People have mentioned, with more than a little sarcasm that my home state of Minnesota is the only state to have been governed by an “All-Star” professional wrestler. That is true, and I’m thankful for one special piece of wisdom passed on by Mr. Jesse Ventura: “If you want to know what’s going on, follow the money.”

If China and the United States have one thing in common about the Internet, it is “the quest for money.” Nir told me about two examples where the Chinese government has decided not to enforce certain regulations as they would create a financial burden.

The Green Dam Youth Escort program had several flaws, but the one that appeared to put a stop to loading the Web-filtering software on every computer made in China was the added cost. Another example is the regulation requiring bloggers to register using their real names. Sina Weibo, the popular Chinese version of Twitter, did not abide by the regulation: stating the company would lose customers and untold revenue. As of mid-2012, Sina Weibo has over 360 million registered users.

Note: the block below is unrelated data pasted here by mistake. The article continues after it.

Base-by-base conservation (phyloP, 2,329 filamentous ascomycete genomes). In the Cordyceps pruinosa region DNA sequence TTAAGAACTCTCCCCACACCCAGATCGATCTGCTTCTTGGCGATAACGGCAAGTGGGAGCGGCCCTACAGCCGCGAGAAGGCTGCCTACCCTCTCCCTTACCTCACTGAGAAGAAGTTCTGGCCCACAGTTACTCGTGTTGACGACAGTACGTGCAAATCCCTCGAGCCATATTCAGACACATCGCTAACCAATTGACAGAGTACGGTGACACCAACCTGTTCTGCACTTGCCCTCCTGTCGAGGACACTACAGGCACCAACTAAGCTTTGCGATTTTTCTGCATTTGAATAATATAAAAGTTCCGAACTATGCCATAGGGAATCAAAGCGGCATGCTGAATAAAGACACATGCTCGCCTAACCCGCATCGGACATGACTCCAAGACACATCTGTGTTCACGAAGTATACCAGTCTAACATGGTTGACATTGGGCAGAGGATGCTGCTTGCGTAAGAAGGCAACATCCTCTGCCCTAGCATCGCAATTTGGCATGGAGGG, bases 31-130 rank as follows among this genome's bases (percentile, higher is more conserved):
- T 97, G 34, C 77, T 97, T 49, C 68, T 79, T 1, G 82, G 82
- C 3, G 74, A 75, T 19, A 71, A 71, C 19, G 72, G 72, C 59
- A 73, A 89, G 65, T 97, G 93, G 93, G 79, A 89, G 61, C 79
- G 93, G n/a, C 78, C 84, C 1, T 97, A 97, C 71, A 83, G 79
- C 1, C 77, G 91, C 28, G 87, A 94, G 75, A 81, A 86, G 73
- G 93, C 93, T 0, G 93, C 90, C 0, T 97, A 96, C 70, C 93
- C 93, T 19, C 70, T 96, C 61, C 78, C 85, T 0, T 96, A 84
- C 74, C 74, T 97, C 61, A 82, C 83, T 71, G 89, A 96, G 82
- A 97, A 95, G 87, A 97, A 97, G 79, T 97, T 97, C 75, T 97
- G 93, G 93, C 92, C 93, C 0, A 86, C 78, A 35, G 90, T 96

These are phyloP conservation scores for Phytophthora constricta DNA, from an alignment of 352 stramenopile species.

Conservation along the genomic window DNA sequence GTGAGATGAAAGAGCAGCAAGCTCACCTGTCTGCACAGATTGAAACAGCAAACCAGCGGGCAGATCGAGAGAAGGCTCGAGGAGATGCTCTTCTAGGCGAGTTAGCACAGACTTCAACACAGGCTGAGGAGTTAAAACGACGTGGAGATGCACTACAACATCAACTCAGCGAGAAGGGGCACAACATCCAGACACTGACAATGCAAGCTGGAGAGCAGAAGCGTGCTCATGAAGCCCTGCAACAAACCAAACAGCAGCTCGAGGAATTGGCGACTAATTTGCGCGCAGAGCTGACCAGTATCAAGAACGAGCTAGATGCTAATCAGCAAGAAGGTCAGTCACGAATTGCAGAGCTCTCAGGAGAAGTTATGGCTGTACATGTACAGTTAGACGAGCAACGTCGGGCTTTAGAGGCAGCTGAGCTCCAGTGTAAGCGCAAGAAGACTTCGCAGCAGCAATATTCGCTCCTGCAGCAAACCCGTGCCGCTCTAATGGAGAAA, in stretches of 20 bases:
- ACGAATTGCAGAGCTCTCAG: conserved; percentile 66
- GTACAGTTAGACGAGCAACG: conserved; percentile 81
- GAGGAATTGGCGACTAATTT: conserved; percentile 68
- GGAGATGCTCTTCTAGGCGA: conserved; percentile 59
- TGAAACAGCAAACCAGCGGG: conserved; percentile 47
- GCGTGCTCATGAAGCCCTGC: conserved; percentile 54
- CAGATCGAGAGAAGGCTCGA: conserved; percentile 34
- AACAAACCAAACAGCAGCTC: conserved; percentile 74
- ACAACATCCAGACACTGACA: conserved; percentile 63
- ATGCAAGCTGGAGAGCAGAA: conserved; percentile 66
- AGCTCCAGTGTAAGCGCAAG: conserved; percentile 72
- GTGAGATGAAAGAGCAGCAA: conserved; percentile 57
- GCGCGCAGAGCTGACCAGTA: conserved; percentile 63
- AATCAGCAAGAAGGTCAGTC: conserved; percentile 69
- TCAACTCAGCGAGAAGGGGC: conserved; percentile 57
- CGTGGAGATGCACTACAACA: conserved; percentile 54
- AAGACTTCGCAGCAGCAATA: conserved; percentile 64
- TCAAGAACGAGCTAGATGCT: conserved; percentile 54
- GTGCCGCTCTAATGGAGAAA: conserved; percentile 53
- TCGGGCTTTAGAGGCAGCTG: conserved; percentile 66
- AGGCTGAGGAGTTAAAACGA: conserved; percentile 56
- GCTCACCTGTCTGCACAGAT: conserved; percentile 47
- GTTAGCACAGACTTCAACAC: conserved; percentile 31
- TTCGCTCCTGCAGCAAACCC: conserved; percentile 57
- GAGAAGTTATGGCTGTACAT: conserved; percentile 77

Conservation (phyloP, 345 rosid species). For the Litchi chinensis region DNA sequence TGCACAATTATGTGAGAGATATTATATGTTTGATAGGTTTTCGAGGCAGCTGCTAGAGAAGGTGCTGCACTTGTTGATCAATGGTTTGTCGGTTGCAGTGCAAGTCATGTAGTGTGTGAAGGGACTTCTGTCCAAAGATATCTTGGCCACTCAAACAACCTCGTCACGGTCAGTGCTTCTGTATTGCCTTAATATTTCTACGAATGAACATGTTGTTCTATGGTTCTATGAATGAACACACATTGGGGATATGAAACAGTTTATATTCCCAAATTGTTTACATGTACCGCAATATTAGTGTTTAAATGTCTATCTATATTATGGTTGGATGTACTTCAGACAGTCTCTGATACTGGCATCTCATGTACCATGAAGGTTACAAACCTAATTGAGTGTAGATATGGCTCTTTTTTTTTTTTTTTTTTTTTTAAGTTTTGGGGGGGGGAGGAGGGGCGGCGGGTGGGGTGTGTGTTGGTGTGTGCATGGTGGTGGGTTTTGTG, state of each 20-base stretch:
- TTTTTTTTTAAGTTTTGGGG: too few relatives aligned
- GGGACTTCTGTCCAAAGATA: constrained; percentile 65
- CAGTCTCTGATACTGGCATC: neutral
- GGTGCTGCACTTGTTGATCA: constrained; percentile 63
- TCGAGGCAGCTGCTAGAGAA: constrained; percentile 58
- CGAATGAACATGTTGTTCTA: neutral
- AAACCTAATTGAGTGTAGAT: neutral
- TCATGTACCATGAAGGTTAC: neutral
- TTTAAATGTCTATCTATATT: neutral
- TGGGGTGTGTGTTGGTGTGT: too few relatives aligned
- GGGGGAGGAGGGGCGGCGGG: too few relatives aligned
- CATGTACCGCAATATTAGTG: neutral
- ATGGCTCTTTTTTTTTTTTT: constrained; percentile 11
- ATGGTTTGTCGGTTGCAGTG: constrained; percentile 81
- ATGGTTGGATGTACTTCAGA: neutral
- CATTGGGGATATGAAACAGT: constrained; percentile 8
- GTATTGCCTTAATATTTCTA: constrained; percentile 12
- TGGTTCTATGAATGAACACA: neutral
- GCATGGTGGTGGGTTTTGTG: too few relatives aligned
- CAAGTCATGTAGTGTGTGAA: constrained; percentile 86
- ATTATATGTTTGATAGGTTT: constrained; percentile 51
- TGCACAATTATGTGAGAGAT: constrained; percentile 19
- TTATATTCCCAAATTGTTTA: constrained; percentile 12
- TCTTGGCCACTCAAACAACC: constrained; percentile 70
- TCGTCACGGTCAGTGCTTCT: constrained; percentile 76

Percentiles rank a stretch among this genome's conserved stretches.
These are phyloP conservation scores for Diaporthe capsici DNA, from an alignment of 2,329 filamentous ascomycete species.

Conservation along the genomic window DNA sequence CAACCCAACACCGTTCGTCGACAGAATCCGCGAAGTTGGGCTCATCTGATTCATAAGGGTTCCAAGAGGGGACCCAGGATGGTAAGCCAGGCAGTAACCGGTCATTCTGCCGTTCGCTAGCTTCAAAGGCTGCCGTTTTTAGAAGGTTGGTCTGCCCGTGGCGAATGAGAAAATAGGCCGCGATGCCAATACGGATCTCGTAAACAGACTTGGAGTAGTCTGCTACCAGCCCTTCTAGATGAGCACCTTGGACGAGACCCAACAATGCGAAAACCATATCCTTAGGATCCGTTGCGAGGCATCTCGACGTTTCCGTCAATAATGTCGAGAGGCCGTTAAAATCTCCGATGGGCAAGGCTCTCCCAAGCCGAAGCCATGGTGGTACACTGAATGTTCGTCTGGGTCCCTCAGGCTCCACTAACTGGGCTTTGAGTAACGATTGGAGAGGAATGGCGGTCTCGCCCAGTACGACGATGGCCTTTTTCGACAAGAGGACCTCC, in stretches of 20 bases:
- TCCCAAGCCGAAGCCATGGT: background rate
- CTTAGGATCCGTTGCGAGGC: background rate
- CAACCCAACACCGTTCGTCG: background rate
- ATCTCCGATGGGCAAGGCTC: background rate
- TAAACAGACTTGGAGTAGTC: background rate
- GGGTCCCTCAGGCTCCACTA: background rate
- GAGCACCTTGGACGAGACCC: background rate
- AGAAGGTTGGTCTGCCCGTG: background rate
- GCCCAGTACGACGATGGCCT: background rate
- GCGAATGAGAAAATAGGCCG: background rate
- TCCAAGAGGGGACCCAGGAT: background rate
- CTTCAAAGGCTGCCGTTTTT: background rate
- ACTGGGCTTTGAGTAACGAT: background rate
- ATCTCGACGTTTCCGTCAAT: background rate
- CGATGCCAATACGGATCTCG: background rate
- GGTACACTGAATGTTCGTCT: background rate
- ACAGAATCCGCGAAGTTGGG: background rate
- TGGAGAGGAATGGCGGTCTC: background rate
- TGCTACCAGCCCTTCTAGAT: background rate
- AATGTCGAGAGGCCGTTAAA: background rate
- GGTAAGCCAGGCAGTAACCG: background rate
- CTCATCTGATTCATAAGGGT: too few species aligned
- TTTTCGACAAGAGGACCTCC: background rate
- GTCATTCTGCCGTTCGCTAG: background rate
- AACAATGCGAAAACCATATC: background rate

Final thoughts

China is a big, rapidly growing, and complex country that is flexing its newly-found muscles. The operative word to me is complex. I’ll leave you with one final example of that complexity. Chinese allegations against the United States only come from top-level government officials. United States allegations against the Chinese come from the government officials, tech-media types, and private sector security professionals. Nir explains:

China’s strong state and weak civil society means criticism, by China’s private sector and security analysts, of foreign-originated cyber-attacks is practically nonexistent: probably because of the strict censorship by the Chinese government.

I’ll end by reiterating my grandfather’s wisdom, “Things go better when you know the other person’s story.”